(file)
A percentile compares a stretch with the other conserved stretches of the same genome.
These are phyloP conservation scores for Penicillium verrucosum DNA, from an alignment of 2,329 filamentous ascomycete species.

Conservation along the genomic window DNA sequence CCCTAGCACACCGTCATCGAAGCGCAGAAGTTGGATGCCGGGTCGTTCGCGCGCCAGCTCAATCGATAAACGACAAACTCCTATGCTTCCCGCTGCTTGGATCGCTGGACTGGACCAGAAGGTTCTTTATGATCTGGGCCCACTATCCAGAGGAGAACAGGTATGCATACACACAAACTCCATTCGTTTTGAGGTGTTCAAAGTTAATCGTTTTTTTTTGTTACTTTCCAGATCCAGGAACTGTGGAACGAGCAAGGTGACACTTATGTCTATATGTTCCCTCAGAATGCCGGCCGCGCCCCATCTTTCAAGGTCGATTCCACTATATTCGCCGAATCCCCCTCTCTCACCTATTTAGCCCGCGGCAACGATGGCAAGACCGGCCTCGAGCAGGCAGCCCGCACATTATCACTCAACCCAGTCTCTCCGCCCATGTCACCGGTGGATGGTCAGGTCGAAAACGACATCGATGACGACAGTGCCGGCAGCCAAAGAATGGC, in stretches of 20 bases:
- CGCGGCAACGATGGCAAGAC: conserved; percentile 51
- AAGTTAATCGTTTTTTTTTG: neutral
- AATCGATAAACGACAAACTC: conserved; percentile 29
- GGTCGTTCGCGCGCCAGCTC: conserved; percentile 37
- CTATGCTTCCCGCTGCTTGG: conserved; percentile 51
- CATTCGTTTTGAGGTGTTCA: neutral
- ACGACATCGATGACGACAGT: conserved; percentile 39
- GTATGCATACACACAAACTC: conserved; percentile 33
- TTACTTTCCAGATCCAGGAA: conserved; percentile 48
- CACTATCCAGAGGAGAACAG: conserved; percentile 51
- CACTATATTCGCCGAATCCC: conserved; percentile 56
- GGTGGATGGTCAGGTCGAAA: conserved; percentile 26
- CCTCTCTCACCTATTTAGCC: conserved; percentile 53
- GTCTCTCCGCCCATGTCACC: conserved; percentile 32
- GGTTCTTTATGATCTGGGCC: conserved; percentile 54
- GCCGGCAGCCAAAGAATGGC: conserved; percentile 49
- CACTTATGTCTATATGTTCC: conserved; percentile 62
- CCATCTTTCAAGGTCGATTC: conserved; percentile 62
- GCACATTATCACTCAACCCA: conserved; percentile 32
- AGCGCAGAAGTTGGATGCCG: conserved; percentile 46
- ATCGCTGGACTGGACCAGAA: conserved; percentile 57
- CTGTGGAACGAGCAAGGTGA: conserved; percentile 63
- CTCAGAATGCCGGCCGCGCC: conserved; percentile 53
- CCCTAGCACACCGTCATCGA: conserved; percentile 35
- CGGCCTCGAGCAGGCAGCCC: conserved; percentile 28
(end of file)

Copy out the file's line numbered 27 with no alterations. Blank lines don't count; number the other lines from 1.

- CCCTAGCACACCGTCATCGA: conserved; percentile 35